GEOGRAPHIE HUMAINE

Les aflajs et falajs du Sultanat d’Oman


Aflaj are the main source of irrigation water in Oman, besides wells. They have been utilised in agriculture as well as for domestic purposes since ancient times. This system of irrigation engineering is a legacy of the rich Omani heritage, and this complicated architectural system reflects the Omani civilisation through centuries.
Falaj has been an integral part of Omani social life for a long time. Omanis are still emotionally connected to their falaj and it is an integral part of their present and past. The history of it dates to the times when people started building villages and towns.
Falaj is a channel dug in the ground or built on the surface, tapping underground water. The water flows through channel naturally.
The water flow of aflaj is more or less constant all year round and varies according to the amount of rainfall and drought conditions.
The main structure of the falaj consists of the mother well with a depth of 65 to 200 feet, the main channel, and the access shafts that are built every 50 to 60m along the channel.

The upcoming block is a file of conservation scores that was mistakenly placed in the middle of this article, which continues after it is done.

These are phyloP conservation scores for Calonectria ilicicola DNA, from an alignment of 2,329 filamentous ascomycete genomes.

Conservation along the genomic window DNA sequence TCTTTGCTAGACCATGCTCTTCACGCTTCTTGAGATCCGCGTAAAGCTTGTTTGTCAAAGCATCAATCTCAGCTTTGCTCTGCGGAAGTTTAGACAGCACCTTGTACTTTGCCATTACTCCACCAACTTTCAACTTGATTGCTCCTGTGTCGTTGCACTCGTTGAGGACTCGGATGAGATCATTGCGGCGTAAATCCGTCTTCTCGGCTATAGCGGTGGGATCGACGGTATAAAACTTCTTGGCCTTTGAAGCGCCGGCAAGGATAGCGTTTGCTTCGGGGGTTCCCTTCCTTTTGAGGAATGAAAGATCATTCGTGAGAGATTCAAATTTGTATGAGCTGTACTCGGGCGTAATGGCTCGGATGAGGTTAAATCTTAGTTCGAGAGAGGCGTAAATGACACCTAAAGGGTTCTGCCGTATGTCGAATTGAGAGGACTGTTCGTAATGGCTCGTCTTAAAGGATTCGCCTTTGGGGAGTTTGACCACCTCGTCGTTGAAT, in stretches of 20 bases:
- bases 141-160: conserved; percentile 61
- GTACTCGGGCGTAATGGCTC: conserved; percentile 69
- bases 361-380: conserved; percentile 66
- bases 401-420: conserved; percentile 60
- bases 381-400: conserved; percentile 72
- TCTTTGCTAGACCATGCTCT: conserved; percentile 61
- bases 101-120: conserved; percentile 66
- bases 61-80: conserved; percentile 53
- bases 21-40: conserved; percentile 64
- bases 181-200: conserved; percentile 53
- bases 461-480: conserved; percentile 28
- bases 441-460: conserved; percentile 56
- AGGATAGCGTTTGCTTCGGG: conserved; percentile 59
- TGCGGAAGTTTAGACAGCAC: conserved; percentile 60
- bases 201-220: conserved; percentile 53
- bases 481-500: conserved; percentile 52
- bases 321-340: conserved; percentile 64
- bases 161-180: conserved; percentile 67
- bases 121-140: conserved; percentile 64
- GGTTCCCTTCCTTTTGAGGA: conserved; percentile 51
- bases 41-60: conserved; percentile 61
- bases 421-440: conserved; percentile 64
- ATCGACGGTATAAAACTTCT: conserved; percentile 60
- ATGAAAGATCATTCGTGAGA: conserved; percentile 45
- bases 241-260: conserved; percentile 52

The average water flow of the falaj is about 9 gal/sec which is adequate to irrigate a large number of hectares permanently. Water distribution is fairly complicated but rather efficient to ensure fair and adequate water supply for all farming lands.
There are two types of aflaj in Oman: Ghaily falaj, which are dug close to the ground surface and normally open channels. The water of this kind of aflaj comes from wadi (valley) bottom which accumulates after rainfall or through higher water table that leak to lower ground levels of wadis. This type represents 55 per cent of the total number of aflaj. They are around 4 metres deep and two kilometres long. Ghail Aflaj dry out after long periods of drought.
The other type of aflaj is Iddi or Daudi, which is underground canals and connectedto the mother well where the underground water flows and runs through covered channels to the irrigated lands. The depth of these canals is around 50m and may reach a length of 12 kilometres. It consists 45 per cent of the total aflaj and is the main and permanent source of water in many Omani regions.
Omanis set up this system hundreds of years ago to distribute water to manage farming lands.
The Ministry of Water Resources carry out maintenance of aflaj and add modern irrigation techniques to increase the flow of water.
There are many aflaj in the country noted for their abundance of water. Falaj Darass in Nizwa and Fardhag falaj in Wadi Bani Khalid are examples.

see article  OMAN DAILY

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